Company says a database was accessed by an "unknown third party" with stolen credentials.

NextGen Healthcare signage
Source: Kristoffer Tripplaar via Alamy Stock Photo

Update, 1:29 p.m. EDT: NextGen clarified that the reported BlackCat data leak was related to a previous incident. This breach involved what the company describes as an "unknown third party."

A company spokesperson provided this statement to Dark Reading: "Security, in all its forms, is a top priority for NextGen Healthcare. When we learned of the incident, we took steps to investigate and remediate, including working together with leading outside cybersecurity experts and notifying law enforcement. The individuals known to be impacted by this incident were notified on April 28, 2023, and we have offered them 24 months of free fraud detection and identity theft protection."

A database containing the personal information of more than 1 million people was stolen from NextGen Healthcare, Inc., a provider of cloud-based healthcare technology.

NextGen Healthcare provided a disclosure to the Maine Attorney General's office that said the breach occurred on March 29 and lasted through April 14. The compromise was discovered on April 24, the company reported.

The compromise occurred due to "unauthorized access to database stemming from use of stolen client credentials that appear to have been stolen from other sources or incidents unrelated to NextGen," the healthcare technology provider said.

Samples of NextGen's stolen data reportedly popped up on ransomware operator BlackCat's leak site, but were later removed without explanation.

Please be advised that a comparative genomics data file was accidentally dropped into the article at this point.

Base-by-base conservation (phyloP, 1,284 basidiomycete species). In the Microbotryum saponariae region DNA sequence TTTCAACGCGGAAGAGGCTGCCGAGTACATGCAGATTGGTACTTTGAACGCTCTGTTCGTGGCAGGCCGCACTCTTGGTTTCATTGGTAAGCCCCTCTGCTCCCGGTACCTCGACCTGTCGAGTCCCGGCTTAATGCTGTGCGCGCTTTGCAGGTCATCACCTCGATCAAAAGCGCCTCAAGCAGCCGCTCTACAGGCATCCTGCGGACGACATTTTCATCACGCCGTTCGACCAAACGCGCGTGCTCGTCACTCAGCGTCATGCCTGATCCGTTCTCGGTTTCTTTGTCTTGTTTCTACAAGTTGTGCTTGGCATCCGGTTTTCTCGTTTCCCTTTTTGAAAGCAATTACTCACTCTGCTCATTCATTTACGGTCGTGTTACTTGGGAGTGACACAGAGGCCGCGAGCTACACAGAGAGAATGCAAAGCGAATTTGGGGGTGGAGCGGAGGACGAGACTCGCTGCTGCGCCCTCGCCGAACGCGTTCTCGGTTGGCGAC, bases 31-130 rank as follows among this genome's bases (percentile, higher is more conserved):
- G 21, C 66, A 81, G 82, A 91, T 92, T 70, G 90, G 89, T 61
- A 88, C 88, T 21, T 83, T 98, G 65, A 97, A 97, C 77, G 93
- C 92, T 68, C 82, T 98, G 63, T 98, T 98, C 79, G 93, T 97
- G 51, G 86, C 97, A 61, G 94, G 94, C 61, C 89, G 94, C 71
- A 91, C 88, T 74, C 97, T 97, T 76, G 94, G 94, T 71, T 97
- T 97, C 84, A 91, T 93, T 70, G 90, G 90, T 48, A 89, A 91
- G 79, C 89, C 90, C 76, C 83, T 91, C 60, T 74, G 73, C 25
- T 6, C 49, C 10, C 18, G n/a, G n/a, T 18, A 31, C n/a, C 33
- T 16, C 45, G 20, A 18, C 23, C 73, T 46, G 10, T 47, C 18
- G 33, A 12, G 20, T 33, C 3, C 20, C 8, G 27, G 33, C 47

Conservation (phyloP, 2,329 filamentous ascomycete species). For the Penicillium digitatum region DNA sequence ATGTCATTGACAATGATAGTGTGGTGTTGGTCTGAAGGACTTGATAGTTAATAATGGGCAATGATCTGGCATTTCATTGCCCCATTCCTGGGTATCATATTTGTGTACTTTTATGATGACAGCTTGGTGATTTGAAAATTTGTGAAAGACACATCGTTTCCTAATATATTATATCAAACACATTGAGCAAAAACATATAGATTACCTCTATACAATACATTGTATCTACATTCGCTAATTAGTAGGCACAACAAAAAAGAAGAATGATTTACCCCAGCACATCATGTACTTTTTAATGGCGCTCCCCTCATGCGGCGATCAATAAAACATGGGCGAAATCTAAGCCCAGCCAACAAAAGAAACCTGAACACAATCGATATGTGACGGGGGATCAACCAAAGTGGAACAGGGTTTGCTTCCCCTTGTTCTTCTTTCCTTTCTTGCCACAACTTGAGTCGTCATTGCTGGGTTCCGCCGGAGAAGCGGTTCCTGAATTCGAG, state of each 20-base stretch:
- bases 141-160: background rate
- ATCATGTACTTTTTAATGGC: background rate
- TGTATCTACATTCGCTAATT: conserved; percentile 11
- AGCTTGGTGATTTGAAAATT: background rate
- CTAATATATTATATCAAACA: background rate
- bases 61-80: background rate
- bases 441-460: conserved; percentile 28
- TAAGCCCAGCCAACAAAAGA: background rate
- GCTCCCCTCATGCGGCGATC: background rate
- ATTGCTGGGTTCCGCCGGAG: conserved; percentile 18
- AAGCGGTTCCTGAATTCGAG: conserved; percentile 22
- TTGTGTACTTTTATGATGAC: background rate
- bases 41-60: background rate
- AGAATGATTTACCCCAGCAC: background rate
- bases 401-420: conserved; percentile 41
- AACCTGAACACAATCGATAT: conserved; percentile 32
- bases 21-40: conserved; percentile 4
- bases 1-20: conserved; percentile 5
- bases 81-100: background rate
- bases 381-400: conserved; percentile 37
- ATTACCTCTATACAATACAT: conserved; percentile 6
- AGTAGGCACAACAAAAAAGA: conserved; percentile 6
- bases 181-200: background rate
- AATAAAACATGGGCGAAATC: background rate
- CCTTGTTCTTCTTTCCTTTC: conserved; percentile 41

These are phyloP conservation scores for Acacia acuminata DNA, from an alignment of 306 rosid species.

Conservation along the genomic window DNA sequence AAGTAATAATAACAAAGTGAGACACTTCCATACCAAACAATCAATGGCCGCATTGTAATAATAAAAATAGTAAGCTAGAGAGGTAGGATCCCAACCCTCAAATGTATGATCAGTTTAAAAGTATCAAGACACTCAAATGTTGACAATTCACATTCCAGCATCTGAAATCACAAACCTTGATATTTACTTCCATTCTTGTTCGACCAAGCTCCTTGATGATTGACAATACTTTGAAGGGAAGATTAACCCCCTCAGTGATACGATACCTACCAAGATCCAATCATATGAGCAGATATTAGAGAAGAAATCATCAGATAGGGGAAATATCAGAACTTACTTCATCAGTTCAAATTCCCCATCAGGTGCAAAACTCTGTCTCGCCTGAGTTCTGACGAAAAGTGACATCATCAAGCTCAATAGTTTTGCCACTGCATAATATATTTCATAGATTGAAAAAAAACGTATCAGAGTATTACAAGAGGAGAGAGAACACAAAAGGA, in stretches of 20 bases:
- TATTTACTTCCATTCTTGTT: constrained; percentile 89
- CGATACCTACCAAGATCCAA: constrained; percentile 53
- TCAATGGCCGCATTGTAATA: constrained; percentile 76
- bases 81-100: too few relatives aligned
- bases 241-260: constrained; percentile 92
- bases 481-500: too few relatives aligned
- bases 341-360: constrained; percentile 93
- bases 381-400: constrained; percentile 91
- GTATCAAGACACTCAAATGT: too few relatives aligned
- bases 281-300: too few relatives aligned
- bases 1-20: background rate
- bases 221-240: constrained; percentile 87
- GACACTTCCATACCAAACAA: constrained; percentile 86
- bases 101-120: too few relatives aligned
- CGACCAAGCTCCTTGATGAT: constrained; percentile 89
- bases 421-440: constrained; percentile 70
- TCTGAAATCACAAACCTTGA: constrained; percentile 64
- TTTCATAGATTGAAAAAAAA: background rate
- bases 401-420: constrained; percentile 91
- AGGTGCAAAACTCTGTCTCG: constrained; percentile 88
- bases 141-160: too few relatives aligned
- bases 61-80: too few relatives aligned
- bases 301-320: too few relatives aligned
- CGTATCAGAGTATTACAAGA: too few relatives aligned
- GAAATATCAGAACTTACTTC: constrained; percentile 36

NextGen's disclosure indicated the databased contained "name or other personal identifier in combination with Social Security Number."

NextGen had not responded to Dark Reading's request for comment at the time of this post.

NextGen Breach Follow-on Attacks Likely

The NextGen breach poses a major threat to its victims, according to Tom Kellermann, senior vice president of cyber strategy at Contrast Security.

"This is a massive cybercrime which will result in widespread identity theft," Kellermann said in a statement provided to Dark Reading. "Healthcare providers have long been preferred targets by cybercriminals who specialize in identity theft due to two reasons: First they have woeful inadequate cybersecurity and second, they store the most sensitive PII."

In 2021, there were more data breaches of healthcare-related organizations than any other sector, accounting for 24% of all cybersecurity incidents, according to Steve Gwizdala, vice president of healthcare at ForgeRock.

"Vigilance and new ways of enhancing cybersecurity measures will be crucial to healthcare organizations and businesses responsible for protecting the personal information of consumers stored online — across the entire supply chain," Gwizdala said in a statement.

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